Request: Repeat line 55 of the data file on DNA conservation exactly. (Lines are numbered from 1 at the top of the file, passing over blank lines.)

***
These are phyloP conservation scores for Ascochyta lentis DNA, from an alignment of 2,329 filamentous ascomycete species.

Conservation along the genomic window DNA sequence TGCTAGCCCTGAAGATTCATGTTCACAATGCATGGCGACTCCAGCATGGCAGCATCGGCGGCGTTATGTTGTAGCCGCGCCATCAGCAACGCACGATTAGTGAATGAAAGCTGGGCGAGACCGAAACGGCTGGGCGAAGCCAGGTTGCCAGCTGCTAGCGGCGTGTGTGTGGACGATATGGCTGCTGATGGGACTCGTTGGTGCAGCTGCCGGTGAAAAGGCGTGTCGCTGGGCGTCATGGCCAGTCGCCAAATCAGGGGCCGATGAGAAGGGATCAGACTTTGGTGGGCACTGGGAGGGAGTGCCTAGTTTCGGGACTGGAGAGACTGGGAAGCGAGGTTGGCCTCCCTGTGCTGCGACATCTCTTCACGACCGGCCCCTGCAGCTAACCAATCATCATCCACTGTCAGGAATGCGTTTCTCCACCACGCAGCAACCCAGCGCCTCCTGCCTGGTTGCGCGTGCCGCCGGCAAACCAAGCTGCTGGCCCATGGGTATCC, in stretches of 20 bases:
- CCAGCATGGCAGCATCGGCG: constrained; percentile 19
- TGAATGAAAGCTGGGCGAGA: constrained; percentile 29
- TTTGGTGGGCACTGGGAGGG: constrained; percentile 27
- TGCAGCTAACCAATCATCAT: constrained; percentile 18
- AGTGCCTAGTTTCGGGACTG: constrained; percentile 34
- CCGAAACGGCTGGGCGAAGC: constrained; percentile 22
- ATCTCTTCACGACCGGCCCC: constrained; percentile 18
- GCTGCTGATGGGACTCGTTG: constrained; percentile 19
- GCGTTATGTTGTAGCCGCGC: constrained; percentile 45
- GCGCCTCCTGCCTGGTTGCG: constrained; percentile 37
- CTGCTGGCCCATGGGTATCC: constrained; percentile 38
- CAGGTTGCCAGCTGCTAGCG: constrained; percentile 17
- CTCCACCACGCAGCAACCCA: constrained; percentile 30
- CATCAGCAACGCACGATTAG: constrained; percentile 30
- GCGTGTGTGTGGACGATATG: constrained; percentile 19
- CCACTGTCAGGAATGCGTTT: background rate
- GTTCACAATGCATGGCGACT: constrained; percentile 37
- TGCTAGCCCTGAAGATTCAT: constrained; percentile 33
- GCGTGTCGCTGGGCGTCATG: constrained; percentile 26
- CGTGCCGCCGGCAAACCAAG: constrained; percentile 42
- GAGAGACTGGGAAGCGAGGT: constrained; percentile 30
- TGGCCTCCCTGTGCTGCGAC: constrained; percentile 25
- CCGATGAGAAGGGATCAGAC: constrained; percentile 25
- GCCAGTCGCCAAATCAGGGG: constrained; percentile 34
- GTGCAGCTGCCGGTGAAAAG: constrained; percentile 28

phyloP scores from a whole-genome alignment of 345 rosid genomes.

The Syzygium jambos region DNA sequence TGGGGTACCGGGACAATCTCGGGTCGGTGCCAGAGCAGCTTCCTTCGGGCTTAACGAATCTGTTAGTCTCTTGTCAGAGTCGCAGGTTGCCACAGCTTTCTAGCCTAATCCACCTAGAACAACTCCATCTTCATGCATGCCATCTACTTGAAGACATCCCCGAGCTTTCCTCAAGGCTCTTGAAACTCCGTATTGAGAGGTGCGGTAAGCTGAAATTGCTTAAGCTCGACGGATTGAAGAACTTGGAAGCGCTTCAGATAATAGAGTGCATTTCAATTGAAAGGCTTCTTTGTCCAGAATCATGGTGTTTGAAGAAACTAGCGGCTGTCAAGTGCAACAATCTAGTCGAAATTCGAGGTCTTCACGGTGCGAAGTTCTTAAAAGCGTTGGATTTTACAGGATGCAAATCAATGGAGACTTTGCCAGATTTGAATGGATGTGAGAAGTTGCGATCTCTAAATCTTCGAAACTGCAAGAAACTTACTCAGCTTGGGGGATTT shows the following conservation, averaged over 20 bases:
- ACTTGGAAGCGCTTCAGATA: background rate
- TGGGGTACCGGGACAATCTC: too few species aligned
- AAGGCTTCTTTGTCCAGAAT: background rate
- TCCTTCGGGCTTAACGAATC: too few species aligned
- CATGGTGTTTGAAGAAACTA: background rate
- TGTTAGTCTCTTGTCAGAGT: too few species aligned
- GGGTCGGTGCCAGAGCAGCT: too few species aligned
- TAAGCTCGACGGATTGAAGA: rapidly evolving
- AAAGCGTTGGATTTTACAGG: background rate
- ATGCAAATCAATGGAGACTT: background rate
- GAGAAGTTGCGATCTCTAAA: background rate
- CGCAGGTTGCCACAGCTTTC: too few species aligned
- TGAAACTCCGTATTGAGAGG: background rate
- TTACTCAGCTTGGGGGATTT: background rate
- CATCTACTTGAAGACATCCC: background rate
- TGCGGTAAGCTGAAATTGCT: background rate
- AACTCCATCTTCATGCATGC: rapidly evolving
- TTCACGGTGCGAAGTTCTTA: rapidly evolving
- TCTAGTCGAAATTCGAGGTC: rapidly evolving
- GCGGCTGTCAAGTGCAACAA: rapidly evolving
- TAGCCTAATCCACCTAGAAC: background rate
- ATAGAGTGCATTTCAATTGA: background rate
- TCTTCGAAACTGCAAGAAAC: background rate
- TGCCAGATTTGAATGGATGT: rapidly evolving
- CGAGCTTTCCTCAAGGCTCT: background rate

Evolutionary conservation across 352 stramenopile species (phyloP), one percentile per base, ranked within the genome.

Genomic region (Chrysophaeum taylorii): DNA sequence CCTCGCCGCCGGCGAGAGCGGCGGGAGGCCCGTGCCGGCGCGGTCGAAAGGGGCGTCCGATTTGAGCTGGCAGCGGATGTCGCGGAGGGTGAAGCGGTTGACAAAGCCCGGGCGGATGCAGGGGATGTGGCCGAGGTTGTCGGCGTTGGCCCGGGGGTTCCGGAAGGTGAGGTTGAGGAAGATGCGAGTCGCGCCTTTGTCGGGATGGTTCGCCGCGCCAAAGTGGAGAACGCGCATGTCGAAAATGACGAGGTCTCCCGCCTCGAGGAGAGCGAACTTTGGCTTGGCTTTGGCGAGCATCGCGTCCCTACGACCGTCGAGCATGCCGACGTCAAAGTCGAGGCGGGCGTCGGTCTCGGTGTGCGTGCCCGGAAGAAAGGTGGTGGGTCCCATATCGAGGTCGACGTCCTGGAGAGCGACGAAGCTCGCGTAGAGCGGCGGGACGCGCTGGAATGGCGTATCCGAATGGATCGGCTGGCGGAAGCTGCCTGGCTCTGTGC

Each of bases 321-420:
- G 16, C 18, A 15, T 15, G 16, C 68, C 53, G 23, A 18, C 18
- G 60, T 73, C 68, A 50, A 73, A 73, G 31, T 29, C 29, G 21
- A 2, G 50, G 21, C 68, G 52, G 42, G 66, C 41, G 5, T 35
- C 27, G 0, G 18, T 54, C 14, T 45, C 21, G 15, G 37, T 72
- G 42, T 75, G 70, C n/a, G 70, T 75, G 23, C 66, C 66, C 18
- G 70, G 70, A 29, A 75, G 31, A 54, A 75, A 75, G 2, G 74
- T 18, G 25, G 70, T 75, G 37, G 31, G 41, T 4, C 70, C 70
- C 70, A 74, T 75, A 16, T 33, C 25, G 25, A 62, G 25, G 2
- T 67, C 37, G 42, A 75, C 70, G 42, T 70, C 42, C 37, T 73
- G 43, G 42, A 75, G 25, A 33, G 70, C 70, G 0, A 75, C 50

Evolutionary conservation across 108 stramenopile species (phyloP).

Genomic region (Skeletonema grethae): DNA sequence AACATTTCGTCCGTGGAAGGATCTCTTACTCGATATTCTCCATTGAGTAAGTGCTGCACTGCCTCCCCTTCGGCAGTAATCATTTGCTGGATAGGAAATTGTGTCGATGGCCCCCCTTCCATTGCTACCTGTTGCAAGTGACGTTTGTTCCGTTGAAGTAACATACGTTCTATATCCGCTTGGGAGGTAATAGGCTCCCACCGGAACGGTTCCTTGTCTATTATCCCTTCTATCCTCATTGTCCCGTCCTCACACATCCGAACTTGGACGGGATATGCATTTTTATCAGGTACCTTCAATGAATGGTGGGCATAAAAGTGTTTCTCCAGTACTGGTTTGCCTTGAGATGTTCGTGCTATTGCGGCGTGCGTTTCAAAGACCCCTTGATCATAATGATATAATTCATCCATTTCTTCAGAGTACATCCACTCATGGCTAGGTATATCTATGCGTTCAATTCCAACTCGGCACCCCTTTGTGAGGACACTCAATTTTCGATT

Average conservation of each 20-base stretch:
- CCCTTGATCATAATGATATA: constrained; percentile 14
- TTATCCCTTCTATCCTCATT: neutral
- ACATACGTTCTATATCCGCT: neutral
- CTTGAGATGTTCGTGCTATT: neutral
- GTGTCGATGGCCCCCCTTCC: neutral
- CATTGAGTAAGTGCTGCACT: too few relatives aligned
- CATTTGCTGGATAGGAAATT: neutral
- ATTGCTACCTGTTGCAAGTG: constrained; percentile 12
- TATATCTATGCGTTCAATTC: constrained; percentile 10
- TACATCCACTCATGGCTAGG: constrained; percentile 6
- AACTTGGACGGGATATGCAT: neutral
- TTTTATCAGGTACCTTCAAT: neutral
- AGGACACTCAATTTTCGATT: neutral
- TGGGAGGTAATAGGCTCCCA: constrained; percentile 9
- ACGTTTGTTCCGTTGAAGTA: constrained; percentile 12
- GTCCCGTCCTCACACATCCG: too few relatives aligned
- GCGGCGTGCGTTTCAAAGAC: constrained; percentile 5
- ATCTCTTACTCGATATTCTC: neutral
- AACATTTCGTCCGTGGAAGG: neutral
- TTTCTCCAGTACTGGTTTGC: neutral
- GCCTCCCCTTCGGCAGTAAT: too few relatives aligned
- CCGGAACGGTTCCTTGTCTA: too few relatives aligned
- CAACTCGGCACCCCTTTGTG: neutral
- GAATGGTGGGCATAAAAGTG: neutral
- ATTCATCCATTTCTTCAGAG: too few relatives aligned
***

Evolutionary conservation across 352 stramenopile species (phyloP), one percentile per base, ranked within the genome.